Degree Date


Document Type

Dissertation - Public Access

Degree Name

Ed.D. Doctor of Education

Academic Discipline

Educational Leadership

First Advisor

Dr. Norman Weston

Second Advisor

Dr. Ignacio Lopez

Third Advisor

Dr. Sandra Stringer


This program evaluation examines MindQuest21, a project-based learning (PBL) model that was implemented in a Chicago, Illinois suburban community. It began with a summer institute experience with a group of approximately seventy teachers in grades kindergarten through fifth grade. These teachers volunteered to attend a four-day MindQuest21 professional development seminar where they actively participated in a facilitated PBL model of instruction and collaborated on the development of PBL units within their district. A pre-post survey was used to compare teacher confidence increases and PBL understanding after the summer institute. This was followed by teacher interviews, follow-up sessions, classroom visits, and examinations of student artifacts. This study aims to be a resource for other school districts interested in implementing a highly collaborative PBL professional learning process within their school community. Data collected throughout the first-year implementation served as invaluable formative and summative information sources to identify specific themes and recommendations. Conceptual frameworks structure the recommendations in categories of strategic action. These recommended actions include; shifting from traditional staff development to professional learning systems, building internal sustainability for change, exploring stakeholder belief systems, moving from curriculum delivery to investing in curriculum development, and fostering environments where learning is optimized through active experiences. The research reveals insights and provides direction for educators seeking to transform their teaching and learning practices to meet the needs of our expanding and diverse 21st Century students.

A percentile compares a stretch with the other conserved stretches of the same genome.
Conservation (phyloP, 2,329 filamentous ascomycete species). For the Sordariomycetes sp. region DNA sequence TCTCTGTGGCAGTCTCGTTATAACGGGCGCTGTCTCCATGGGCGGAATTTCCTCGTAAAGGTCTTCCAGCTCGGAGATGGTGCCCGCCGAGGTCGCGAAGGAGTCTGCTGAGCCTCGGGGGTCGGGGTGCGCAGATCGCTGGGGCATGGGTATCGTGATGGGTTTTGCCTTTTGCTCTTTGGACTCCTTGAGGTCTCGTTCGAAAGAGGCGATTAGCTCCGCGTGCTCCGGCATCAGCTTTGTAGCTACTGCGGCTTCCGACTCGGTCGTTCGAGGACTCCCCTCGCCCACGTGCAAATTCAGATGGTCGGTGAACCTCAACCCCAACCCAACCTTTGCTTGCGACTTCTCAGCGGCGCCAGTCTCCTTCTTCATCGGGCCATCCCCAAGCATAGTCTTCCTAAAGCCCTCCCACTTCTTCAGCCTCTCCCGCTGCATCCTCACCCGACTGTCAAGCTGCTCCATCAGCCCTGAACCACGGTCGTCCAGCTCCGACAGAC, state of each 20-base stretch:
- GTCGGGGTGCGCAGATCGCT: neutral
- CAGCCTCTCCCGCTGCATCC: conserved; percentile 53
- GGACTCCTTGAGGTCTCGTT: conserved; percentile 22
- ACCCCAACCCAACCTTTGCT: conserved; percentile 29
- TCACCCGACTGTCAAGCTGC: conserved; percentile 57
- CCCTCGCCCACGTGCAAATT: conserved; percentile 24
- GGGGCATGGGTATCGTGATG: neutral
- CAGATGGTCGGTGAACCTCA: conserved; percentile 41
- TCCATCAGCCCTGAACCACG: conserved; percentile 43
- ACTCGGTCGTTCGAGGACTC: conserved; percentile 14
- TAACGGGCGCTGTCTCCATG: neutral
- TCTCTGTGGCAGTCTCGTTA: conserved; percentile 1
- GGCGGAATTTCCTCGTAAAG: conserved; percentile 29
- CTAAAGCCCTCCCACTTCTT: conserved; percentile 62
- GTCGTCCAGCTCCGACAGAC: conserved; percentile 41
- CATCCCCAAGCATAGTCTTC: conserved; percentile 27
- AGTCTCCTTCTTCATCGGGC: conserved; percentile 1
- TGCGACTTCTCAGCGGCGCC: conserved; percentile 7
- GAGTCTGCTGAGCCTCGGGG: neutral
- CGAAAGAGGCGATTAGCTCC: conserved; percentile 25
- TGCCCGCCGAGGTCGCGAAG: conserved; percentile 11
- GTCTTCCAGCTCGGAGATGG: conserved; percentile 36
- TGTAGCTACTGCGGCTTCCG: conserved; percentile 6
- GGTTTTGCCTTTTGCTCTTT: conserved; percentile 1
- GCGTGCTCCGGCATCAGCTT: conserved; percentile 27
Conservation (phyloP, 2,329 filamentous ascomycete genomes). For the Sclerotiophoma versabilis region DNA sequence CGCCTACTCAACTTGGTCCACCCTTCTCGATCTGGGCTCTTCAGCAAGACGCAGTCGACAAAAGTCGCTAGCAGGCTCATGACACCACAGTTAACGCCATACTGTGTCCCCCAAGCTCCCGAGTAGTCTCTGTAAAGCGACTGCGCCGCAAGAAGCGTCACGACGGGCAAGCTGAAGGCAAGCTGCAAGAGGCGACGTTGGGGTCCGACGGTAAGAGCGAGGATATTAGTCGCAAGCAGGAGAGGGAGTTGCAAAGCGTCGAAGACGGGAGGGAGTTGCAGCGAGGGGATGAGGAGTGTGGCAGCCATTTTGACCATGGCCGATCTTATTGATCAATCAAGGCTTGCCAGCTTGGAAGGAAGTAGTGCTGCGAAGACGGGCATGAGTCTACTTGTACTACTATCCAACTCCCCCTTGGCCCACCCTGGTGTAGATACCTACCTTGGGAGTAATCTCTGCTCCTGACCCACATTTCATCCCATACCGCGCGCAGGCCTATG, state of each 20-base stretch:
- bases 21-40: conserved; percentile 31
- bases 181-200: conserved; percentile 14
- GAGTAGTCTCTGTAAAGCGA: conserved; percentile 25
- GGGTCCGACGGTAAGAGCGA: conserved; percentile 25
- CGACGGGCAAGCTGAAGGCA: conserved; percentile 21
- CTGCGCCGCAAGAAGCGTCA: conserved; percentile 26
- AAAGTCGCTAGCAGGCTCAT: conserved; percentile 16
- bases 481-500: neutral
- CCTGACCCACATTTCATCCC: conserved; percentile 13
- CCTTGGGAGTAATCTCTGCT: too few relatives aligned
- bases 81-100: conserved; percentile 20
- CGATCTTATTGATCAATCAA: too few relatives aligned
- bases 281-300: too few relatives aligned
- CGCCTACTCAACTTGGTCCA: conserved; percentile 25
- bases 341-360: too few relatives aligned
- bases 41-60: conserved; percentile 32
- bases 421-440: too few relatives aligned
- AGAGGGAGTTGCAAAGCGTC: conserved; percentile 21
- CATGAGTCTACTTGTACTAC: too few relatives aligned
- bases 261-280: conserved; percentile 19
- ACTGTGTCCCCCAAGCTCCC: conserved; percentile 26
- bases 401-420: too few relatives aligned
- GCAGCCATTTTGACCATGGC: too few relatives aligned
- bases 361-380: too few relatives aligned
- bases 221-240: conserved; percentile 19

I would like to express my deepest appreciation to my committee chair, Dr. Norman Weston, who guided and supported me throughout this study. His nurturing encouragement and unwavering belief in my capabilities were unrelenting. Without his guidance and persistent help this dissertation would not have been possible.

I would also like to thank my committee members, Dr. Purinton, Dr. Lopez, and Dr. Stringer who invested their valuable time, graciously provided their expert advice, and kept me grounded through the writing process of this study. I thank National Louis University for embracing diversity and fostering academic excellence.

In addition, many thanks to Mr. James Bellanca and the Illinois Consortium for 21st Century Schools for inviting me to be an integral part of this exciting and transformative professional development endeavor. With gratitude to the many teachers and administrators who contributed their time, genuine efforts, suggestions for improvement, and professionalism during this study.

I’d like to also thank my family and friends who were there for me in so many supportive ways. I am truly blessed to have been raised by proud Mexican parents who believed in a better life for their children. To my children, Joseph and Andrea, thank you for keeping me real. A special thank you to my dear friends; Dr. George Chipain, who helped me persevere during this important work, Mrs. Sulma Grigalunas, the kindest spirit I’ve ever known, and Mr. Thomas Avery, my lifelong colleague and friend who never stopped believing.

“You haven’t seen the best of me. I’m still working on my masterpiece.”